David Yearsley once played the world’s oldest piano and didn’t damage it … much.

 

Kevin Alexander Gray

Les McCann & Eddie Harris: Swiss Movement  (Atlantic, 1969)

The Patti Smith Group:  Radio Ethiopia  (Arista, 1976)

Curtis Mayfield: Curtis/Live! (Curtom, 1971)

The Cannonball Adderley Quintet: Live at ‘The Club'” (Capitol, 1966)

Kevin Gray’s latest book, Killing Trayvon, (co-edited with JoAnn Wypijewski and Jeffrey St. Clair) will be published by CounterPunch this spring.

 

Becky Grant

A little of this, a little of that…

Suzanne Vega, Jenny Scheinman, Tracy Chapman.

Becky Grant is CounterPunch’s business manager.

 

Ron Jacobs

Bob Dylan: John Wesley Harding (Columbia, 1967)

Jorma Kaukonen and Tom Hobson: Quah (Sbme, 1974)

Muddy Waters: Electric Mud (Chess, 1968)

Ron Jacobs’ book on the Seventies, Daydream Sunset, will published by CounterPunch this summer.

Weekend Edition
February 12-14, 2016
Andrew Levine
What Next in the War on Clintonism?
Jeffrey St. Clair
A Comedy of Terrors: When in Doubt, Bomb Syria
Ismael Hossein-Zadeh – Anthony A. Gabb
Financial Oligarchy vs. Feudal Aristocracy
Paul Street
When Plan A Meets Plan B: Talking Politics and Revolution with the Green Party’s Jill Stein
Rob Urie
The (Political) Season of Our Discontent
Pepe Escobar
It Takes a Greek to Save Europa
Gerald Sussman
Why Hillary Clinton Spells Democratic Party Defeat
Carol Norris
What Do Hillary’s Women Want? A Psychologist on the Clinton Campaign’s Women’s Club Strategy
Robert Fantina
The U.S. Election: Any Good News for Palestine?
Linda Pentz Gunter
Radioactive Handouts: the Nuclear Subsidies Buried Inside Obama’s “Clean” Energy Budget
Michael Welton
Lenin, Putin and Me
Manuel García, Jr.
Fire in the Hole: Bernie and the Cracks in the Neo-Liberal Lid
Thomas Stephens
The Flint River Lead Poisoning Catastrophe in Historical Perspective
David Rosen
When Trump Confronted a Transgender Beauty
Will Parrish
Cap and Clear-Cut
Victor Grossman
Coming Cutthroats and Parting Pirates
Ben Terrall
Raw Deals: Challenging the Sharing Economy
David Yearsley
Beyoncé’s Super Bowl Formation: Form-Fitting Uniforms of Revolution and Commerce
David Mattson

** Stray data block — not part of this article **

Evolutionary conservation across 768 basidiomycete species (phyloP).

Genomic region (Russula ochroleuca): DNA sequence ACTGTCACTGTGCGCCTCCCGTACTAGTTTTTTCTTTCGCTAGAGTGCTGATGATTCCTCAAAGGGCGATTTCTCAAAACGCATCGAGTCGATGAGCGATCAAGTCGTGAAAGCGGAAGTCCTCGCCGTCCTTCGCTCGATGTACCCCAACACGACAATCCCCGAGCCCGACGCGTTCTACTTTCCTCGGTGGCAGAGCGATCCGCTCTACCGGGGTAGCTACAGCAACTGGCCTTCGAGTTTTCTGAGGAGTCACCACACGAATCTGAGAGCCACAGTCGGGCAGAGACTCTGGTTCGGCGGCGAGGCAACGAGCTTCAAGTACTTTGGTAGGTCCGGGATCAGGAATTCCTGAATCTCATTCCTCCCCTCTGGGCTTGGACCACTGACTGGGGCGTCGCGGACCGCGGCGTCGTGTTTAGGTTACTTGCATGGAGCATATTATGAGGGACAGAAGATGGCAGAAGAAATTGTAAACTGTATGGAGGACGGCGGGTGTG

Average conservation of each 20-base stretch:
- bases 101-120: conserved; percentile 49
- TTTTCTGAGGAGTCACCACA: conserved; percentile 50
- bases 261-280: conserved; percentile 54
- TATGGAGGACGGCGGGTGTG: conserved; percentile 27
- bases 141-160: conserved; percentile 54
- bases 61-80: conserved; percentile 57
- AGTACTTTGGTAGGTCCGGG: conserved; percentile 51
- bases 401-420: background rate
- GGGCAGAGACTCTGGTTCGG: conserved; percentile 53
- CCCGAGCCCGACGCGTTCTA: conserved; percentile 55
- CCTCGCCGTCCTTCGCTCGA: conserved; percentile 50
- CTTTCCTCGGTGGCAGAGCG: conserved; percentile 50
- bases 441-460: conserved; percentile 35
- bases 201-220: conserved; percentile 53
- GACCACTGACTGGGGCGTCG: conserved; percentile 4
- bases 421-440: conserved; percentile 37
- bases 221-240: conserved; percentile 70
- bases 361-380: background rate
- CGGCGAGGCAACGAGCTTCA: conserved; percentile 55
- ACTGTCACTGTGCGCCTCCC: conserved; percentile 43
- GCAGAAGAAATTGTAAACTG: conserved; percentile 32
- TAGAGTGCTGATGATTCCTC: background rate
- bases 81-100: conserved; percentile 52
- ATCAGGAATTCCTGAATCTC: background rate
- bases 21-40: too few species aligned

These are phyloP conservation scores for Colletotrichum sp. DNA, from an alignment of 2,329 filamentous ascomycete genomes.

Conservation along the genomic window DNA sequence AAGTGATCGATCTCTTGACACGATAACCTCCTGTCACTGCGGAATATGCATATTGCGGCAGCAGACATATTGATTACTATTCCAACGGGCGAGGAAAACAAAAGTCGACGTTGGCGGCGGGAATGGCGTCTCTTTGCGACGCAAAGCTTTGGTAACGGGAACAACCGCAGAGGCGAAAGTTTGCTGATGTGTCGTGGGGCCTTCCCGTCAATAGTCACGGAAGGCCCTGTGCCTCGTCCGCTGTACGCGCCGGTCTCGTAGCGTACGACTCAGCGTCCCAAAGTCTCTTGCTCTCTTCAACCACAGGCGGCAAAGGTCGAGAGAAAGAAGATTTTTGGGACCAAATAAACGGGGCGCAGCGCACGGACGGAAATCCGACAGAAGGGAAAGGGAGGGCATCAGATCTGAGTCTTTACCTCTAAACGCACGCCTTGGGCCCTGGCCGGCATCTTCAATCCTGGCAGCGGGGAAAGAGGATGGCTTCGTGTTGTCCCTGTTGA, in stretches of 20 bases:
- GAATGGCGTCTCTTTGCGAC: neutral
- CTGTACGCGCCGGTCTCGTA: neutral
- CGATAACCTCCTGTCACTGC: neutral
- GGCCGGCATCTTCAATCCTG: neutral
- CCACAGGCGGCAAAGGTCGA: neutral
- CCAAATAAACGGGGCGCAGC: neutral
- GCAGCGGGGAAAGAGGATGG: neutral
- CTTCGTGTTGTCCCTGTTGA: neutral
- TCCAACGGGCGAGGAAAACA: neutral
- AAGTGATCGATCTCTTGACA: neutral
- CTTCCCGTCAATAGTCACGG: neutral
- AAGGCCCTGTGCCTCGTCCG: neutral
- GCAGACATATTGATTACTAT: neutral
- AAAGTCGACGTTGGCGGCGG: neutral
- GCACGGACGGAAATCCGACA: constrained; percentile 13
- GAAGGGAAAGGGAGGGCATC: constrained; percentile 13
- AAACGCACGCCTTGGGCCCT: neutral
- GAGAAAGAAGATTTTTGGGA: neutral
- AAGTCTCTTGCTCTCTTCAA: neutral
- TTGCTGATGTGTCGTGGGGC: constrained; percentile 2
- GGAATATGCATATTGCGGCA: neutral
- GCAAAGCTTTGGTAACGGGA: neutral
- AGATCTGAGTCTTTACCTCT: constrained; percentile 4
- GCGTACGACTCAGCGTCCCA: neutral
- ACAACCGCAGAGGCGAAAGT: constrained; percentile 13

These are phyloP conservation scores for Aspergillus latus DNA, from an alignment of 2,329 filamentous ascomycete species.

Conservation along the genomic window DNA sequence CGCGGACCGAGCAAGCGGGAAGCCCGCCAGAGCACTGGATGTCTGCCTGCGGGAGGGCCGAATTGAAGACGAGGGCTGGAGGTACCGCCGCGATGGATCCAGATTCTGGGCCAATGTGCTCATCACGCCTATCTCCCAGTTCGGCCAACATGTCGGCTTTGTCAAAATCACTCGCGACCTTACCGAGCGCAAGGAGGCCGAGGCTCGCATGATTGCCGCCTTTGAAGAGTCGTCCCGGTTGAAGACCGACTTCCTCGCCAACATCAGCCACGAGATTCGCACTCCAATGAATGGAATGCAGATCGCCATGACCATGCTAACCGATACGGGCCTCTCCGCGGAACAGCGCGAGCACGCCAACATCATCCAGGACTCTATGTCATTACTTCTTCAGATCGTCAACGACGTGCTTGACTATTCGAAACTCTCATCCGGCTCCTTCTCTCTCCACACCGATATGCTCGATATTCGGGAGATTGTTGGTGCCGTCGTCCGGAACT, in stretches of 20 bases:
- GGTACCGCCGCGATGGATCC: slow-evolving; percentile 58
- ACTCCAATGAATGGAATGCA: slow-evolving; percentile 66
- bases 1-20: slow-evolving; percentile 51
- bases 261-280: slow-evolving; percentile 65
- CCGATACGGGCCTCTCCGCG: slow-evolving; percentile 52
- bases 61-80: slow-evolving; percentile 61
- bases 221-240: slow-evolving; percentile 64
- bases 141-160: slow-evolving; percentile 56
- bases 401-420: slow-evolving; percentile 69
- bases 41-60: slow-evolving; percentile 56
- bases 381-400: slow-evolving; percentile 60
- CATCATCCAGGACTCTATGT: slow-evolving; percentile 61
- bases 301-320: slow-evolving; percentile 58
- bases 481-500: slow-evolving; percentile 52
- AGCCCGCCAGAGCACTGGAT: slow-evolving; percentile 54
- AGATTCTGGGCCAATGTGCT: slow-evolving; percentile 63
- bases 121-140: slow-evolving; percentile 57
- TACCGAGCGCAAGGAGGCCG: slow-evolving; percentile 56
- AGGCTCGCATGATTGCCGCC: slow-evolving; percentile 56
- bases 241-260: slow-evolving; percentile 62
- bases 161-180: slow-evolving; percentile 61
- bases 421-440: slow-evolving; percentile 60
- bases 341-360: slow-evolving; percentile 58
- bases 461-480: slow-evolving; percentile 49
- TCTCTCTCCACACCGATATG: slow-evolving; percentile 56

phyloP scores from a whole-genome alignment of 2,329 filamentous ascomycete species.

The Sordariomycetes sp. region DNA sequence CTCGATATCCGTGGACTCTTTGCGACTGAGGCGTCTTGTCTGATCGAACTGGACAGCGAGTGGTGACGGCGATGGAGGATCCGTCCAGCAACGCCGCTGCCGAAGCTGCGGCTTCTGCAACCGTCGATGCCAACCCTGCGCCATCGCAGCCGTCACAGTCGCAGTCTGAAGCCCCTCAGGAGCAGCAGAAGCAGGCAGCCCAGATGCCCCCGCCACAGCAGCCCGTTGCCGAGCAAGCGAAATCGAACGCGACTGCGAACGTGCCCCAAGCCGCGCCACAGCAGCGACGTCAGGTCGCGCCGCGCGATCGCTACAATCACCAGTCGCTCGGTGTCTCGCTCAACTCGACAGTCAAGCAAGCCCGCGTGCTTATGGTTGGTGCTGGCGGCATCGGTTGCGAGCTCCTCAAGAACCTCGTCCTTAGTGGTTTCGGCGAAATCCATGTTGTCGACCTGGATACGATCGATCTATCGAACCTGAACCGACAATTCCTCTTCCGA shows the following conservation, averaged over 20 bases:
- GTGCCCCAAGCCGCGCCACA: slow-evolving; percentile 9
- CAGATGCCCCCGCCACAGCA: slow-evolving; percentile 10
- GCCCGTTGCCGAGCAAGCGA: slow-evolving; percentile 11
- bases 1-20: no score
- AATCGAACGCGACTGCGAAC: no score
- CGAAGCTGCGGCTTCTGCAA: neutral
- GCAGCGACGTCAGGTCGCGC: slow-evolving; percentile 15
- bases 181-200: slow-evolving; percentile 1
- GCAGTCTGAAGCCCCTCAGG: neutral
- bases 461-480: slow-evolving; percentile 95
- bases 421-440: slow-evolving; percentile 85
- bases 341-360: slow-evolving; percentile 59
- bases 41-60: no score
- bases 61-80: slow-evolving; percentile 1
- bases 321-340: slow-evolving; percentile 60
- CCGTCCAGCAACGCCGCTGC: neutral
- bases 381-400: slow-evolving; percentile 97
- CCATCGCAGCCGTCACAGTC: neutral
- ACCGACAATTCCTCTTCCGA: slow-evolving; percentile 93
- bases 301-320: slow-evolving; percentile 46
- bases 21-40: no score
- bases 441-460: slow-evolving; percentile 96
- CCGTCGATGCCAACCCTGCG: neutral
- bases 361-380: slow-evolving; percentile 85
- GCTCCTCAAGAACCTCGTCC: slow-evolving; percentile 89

Divvying Up the Dead: Grizzly Bears in a Post-ESA World
Matthew Stevenson
Confessions of a Primary Insider
Jeff Mackler
Friedrichs v. U.S. Public Employee Unions
Franklin Lamb
Notes From Tehran: Trump, the Iranian Elections and the End of Sanctions
Pete Dolack
More Unemployment and Less Security
Christopher Brauchli
The Cruzifiction of Michael Wayne Haley
Bill Quigley
Law on the Margins: a Profile of Social Justice Lawyer Chaumtoli Huq
Uri Avnery
A Lady With a Smile
Katja Kipping
The Opposite of Transparency: What I Didn’t Read in the TIPP Reading Room
B. R. Gowani
Hellish Woman: ISIS’s Granny Endorses Hillary
Kent Paterson
The Futures of Whales and Humans in Mexico
Michael Howard
Hollywood’s Grotesque Animal Abuse
James Heddle
Why the Current Nuclear Showdown in California Should Matter to You
Steven Gorelick
Branding Tradition: a Bittersweet Tale of Capitalism at Work
Nozomi Hayase
Assange’s UN Victory and Redemption of the West
Patrick Bond
World Bank Punches South Africa’s Poor, by Ignoring the Rich
Mel Gurtov
Is US-Russia Engagement Still Possible?
Dan Bacher
Governor Jerry Brown Receives Cold, Dead Fish Award Four Years In A Row
Wolfgang Lieberknecht
Fighting and Protecting Refugees
Jennifer Matsui
Doglegs, An Unforgettable Film
Soud Sharabani
Israeli Myths: An Interview with Ramzy Baroud
Terry Simons
Bernie? Why Not?
Missy Comley Beattie
When Thoughtful People Think Illogically
Christy Rodgers
Everywhere is War: Luke Mogelson’s These Heroic, Happy Dead: Stories
Ron Jacobs
Springsteen: Rockin’ the House in Albany, NY
Barbara Nimri Aziz
“The Martian”: This Heroism is for Chinese Viewers Too
Charles R. Larson
No Brainers: When Hitler Took Cocaine and Lenin Lost His Brain
FacebookTwitterGoogle+RedditEmail